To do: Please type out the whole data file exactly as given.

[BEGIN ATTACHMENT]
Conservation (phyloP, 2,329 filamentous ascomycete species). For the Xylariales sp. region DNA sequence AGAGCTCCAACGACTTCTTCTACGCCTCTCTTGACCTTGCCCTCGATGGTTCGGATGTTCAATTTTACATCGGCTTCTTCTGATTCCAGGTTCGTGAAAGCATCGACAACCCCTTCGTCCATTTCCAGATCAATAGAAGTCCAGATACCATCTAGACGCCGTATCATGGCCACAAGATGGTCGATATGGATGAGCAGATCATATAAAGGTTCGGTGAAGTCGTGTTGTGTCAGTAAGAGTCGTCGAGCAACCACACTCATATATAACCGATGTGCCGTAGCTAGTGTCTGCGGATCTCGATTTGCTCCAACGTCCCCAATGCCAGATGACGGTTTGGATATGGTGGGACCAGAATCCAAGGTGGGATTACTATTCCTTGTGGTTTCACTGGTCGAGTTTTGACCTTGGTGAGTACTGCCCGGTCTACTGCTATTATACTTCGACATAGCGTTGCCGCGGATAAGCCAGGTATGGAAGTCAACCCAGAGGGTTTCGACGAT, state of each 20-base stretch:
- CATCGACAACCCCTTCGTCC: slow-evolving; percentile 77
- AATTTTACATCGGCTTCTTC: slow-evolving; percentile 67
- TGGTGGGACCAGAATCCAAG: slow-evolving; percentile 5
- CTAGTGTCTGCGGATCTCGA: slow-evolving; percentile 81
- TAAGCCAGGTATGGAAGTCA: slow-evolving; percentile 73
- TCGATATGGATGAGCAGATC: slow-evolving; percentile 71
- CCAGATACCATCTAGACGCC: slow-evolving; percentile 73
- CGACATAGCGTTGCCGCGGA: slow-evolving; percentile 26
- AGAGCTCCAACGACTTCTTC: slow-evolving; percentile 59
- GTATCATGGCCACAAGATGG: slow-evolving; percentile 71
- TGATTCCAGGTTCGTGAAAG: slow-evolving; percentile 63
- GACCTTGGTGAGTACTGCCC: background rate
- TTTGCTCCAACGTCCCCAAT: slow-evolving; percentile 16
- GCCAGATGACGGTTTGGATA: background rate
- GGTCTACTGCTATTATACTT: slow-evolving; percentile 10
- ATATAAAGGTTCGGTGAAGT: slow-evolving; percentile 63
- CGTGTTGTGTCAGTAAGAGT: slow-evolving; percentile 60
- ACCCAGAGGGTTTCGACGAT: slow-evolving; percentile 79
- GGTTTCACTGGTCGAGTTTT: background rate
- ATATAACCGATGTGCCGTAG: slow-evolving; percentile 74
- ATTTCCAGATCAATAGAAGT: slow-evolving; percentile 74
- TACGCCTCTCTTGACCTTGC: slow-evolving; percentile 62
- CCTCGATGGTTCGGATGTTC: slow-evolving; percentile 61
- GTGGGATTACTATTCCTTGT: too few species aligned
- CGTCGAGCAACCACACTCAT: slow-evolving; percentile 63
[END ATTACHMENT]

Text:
Conservation (phyloP, 2,329 filamentous ascomycete species). For the Xylariales sp. region DNA sequence AGAGCTCCAACGACTTCTTCTACGCCTCTCTTGACCTTGCCCTCGATGGTTCGGATGTTCAATTTTACATCGGCTTCTTCTGATTCCAGGTTCGTGAAAGCATCGACAACCCCTTCGTCCATTTCCAGATCAATAGAAGTCCAGATACCATCTAGACGCCGTATCATGGCCACAAGATGGTCGATATGGATGAGCAGATCATATAAAGGTTCGGTGAAGTCGTGTTGTGTCAGTAAGAGTCGTCGAGCAACCACACTCATATATAACCGATGTGCCGTAGCTAGTGTCTGCGGATCTCGATTTGCTCCAACGTCCCCAATGCCAGATGACGGTTTGGATATGGTGGGACCAGAATCCAAGGTGGGATTACTATTCCTTGTGGTTTCACTGGTCGAGTTTTGACCTTGGTGAGTACTGCCCGGTCTACTGCTATTATACTTCGACATAGCGTTGCCGCGGATAAGCCAGGTATGGAAGTCAACCCAGAGGGTTTCGACGAT, state of each 20-base stretch:
- CATCGACAACCCCTTCGTCC: slow-evolving; percentile 77
- AATTTTACATCGGCTTCTTC: slow-evolving; percentile 67
- TGGTGGGACCAGAATCCAAG: slow-evolving; percentile 5
- CTAGTGTCTGCGGATCTCGA: slow-evolving; percentile 81
- TAAGCCAGGTATGGAAGTCA: slow-evolving; percentile 73
- TCGATATGGATGAGCAGATC: slow-evolving; percentile 71
- CCAGATACCATCTAGACGCC: slow-evolving; percentile 73
- CGACATAGCGTTGCCGCGGA: slow-evolving; percentile 26
- AGAGCTCCAACGACTTCTTC: slow-evolving; percentile 59
- GTATCATGGCCACAAGATGG: slow-evolving; percentile 71
- TGATTCCAGGTTCGTGAAAG: slow-evolving; percentile 63
- GACCTTGGTGAGTACTGCCC: background rate
- TTTGCTCCAACGTCCCCAAT: slow-evolving; percentile 16
- GCCAGATGACGGTTTGGATA: background rate
- GGTCTACTGCTATTATACTT: slow-evolving; percentile 10
- ATATAAAGGTTCGGTGAAGT: slow-evolving; percentile 63
- CGTGTTGTGTCAGTAAGAGT: slow-evolving; percentile 60
- ACCCAGAGGGTTTCGACGAT: slow-evolving; percentile 79
- GGTTTCACTGGTCGAGTTTT: background rate
- ATATAACCGATGTGCCGTAG: slow-evolving; percentile 74
- ATTTCCAGATCAATAGAAGT: slow-evolving; percentile 74
- TACGCCTCTCTTGACCTTGC: slow-evolving; percentile 62
- CCTCGATGGTTCGGATGTTC: slow-evolving; percentile 61
- GTGGGATTACTATTCCTTGT: too few species aligned
- CGTCGAGCAACCACACTCAT: slow-evolving; percentile 63